Before going into the gruesome details of the process of Tibetan air burial, we will first dive deeper into the decomposition process that human bodies undergo after death. During the first three days after death, the organs within the body start to decompose, a process called autolysis (self-digestion). This process is initiated by the stopping of blood circulation as well as respiration, which means that the body has no way of taking in oxygen and letting out carbon dioxide, and therefore triggers the cell membranes of cells in the body to rupture and die. Rigor mortis also starts to set in during the first three days, which is the stiffening of the muscles in the body after death. Three to five days after death, the body starts to bloat up as the enzymes from the ruptured body cells start to create different gases and the bacteria in the body start to cause skin discoloration. This is also around the time when the body starts to smell very unpleasant which is due to a process called putrefaction. Each part of the body decomposes at different speeds, but a month after death, the body starts to liquify and all that remains in the hair, bones, and cartilage remain of the dead body.[i]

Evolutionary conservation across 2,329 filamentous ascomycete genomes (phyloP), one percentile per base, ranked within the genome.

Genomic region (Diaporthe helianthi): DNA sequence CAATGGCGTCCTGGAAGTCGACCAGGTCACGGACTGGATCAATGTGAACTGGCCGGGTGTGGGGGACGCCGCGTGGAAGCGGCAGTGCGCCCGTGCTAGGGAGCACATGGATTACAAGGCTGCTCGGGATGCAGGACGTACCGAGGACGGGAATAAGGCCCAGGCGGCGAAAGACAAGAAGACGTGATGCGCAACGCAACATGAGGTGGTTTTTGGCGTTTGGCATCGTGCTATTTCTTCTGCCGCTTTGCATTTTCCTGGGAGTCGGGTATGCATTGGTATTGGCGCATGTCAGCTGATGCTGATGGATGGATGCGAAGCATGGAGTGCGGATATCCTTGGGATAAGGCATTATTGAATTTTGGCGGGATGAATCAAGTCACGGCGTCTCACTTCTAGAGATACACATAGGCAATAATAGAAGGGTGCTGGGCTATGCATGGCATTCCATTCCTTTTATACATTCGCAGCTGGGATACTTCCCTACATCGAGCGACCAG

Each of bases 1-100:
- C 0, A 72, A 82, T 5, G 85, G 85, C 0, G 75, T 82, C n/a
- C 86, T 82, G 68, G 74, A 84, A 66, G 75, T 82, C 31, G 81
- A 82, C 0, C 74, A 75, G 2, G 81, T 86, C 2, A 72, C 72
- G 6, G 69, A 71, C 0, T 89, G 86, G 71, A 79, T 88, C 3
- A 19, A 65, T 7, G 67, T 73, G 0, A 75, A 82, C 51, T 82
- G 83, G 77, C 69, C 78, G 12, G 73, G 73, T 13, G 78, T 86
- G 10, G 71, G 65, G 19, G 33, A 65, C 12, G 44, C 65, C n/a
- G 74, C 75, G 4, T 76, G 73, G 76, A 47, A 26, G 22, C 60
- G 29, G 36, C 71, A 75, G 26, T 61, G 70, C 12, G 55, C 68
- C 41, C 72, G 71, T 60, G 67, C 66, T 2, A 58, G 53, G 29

Air burials are done in a manner where the majority of the decomposition process is skipped and the body of the deceased person is eaten up and digested by vultures before it has time to decay on its own. The process of a air burial starts as soon as someone passes away, and it starts with the body being kept in a sitting position for three days. During the first 24 hours of “sitting,” the body is accompanied by a lama, which is a spiritual leader of the Tibetan tribes. The lama recites prayers from the “Bardo Thodol,” which is a book of spiritual literature and prayers that are used during spiritual rituals, like the process of air burials. After the three days of being in a sitting position, the body’s spine is broken, which makes it easier to carry the body to the burial site, called the dürtro, where the rest of the ritual will take place. By this time, only the first part of decomposition has started, and the body has not started to smell unpleasant yet. As the body is carried to the burial site, family members will usually follow and chant and play drums. When they reach the burial site, the body is laid face down on the ground and juniper incense is burned to attract the vultures as the rogyapa, started to cut apart the body. He first cuts off the hair on the body and then disembowels the body and cuts off the limbs. After chopping the body into smaller chunks with an ax, the vultures are given time to eat the body of the deceased and leave the bones. The rogyapa then takes the bones and pulverizes them and mixes the bone powder with barley flour so the even the bones can be consumed by the birds. This is the conclusion of the air burial and it is considered to be successful when the entire body is consumed by the birds.[ii]